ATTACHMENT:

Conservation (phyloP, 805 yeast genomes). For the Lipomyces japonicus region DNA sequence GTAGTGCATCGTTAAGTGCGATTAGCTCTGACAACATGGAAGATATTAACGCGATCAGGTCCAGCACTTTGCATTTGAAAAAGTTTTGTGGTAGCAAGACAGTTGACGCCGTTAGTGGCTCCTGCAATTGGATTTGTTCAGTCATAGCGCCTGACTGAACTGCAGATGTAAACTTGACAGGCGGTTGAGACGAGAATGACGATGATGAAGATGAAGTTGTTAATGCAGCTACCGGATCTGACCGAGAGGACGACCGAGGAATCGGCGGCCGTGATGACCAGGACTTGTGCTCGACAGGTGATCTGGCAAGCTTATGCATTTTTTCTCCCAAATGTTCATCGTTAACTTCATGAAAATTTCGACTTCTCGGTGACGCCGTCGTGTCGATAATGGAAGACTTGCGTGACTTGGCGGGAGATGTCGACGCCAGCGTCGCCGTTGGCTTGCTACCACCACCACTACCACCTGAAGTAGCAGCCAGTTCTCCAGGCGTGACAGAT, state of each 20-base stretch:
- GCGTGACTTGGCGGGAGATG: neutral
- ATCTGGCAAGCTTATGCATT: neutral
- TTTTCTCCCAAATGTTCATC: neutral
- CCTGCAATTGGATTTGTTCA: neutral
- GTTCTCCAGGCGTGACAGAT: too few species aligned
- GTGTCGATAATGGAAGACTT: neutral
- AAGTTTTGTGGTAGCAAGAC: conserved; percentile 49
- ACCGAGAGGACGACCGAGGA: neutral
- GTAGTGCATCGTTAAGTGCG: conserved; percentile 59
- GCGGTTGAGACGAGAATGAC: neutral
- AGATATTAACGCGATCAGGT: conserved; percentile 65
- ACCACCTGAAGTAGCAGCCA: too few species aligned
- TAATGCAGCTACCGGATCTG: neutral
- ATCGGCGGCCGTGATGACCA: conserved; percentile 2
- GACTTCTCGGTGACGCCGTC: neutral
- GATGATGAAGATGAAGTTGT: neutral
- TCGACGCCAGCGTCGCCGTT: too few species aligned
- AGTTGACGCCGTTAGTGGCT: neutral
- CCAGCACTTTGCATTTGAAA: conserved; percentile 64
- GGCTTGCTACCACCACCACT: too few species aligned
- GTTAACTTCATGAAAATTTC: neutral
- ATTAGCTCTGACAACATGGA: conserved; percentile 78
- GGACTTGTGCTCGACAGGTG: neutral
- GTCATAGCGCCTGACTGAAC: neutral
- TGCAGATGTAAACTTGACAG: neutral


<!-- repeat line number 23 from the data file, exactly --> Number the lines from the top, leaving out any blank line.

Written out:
- ATTAGCTCTGACAACATGGA: conserved; percentile 78